Man its hard to write this post without noting everytime I type Y E S I’m going to chuckle.
So in case you haven’t heard or you are not a prog-rock afficenado, Yes has released a new album almost 11 years later from their last endeavor Magnification. Due to supposed health reasons Jon Anderson left the group in 2006 and was replaced by Yes Tribute Band front-man Benoît David. (Although I find it funny Anderson is still touring by himselfl, so who knows the real reason for this.) Fly From Here is based on a song originally written in the Drama 1980’s era of Yes. By happenstance Chris Squire and Geoff Downes got together and decided since they never made an official ‘studio’ recording of the song, they should include this in the next album. The song previously featured on live tour bootlegs has now been recorded, and greatly expanded upon.
Sadly the originally meaning of the song which I would imagine is related to the ‘cold war’ politics at the time may have gotten lost in the process. Never the less this album is pretty damn enjoyable. Granted, you are not going to get any crazy fast shredding, power packed drumming, or anything the likes of what Dream Theater can do today, because let’s face it the Yes guys are OOLLLDDDD! But bringing Trevor Horn back to help produce the album was an excellent idea and produced a thoroughly enjoyable album from front to back.
The Fly From Here Suite is an 20 minute epic which of course starts with a overture to highlight the upcoming music and concludes with a reprise at the end. While not up to the caliber of Yes’s Close to the Edge, it still fun to sing along too.
Benoît David does well on the album, although he is no Jon Anderson. He’s a cross between Trevor Horn and Anderson in fact. Slightly higher than Horn, but lower than Anderson. On the album he sounds clear, distinct and great. The songs themselves are all really well done, catchy to grab on to, and have just enough flash to make them progressive in style.
The album itself is a nice work of Art; both in the Roger Dean cover and the music itself. But sadly that’s where my criticism of Yes starts to fall apart in the fact that they are currently touring with Styx and performing badly.
It’s inevitable that all rock stars are going to age, but you hope that they stop their career before they look like they’re going to drop dead on stage. Otherwise you get the circumstances that lead to Frank Sinatra calling for a chair before fainting. Phil and Genesis are wise enough to realize its time to close the book, it appears that Yes does not.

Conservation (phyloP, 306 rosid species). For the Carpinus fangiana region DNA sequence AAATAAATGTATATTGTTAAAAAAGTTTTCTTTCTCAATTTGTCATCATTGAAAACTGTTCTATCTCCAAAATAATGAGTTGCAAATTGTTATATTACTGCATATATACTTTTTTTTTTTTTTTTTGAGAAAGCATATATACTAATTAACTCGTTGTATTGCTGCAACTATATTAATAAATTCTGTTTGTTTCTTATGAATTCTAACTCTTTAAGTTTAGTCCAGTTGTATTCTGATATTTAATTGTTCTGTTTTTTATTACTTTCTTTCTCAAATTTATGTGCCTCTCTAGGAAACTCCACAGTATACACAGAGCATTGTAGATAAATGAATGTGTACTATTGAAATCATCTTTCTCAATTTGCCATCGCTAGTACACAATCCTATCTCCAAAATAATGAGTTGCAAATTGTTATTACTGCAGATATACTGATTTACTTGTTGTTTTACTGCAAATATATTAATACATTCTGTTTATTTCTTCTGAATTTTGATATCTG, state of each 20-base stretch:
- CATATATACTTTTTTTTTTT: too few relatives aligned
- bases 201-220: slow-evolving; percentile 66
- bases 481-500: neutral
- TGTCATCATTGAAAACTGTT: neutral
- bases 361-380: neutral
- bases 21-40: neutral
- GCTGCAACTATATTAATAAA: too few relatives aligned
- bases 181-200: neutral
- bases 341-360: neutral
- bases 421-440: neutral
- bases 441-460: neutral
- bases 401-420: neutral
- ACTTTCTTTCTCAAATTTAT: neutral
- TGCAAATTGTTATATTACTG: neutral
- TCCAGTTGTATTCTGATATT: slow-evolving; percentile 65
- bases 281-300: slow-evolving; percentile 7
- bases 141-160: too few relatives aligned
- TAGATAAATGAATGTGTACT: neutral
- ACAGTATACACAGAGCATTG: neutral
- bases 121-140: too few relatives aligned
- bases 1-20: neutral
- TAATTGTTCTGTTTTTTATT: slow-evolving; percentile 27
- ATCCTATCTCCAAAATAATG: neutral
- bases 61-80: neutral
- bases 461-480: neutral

Recent reports and numerous YouTube videos show the guys performance is shaky if not awful at times. Alan White appears to be either playing so slow that he can’t keep up with himself or just unable to keep a beat anymore. Benoît David does well on lower pitch songs but strains to hit the higher notes Anderson did with ease. Granted Anderson sounds a big haggard these days as well but Benoit is much much younger. Chris Squire looks tired, old, slow and Steve Howe looking more and more like the Crypt-Keeper from Tales from the Crypt is the only one who can play consistently anymore (although a big slower as well.) Geoff Downes who replaced Oliver Wakeman (yes Rick Wakeman’s son) also seems to be having problems hitting the right piano keys at the right time. Sadly what this looks like from the distance is a bunch of Grandpa’s playing along with their nephew in a junk band. The guys look unrehearsed and unfit to be on stage. It’s just sad.
Yes music was a major life changer for me. It helped me survive the turbulent Bush era and taught me to be optimistic in the face of the worst oppression. Chris Squire, Steve Howe, Alan White and company can still produce amazing music, but they need to consider retiring from touring. Playing Progressive Rock songs half their speed and off key diminishes the great abilities they had in the past. I can even deal with a new singer here and there, but trying to push yourself physically after 60 is going to make you drop dead on stage.
Beyond that, Fly From Here is a keeper.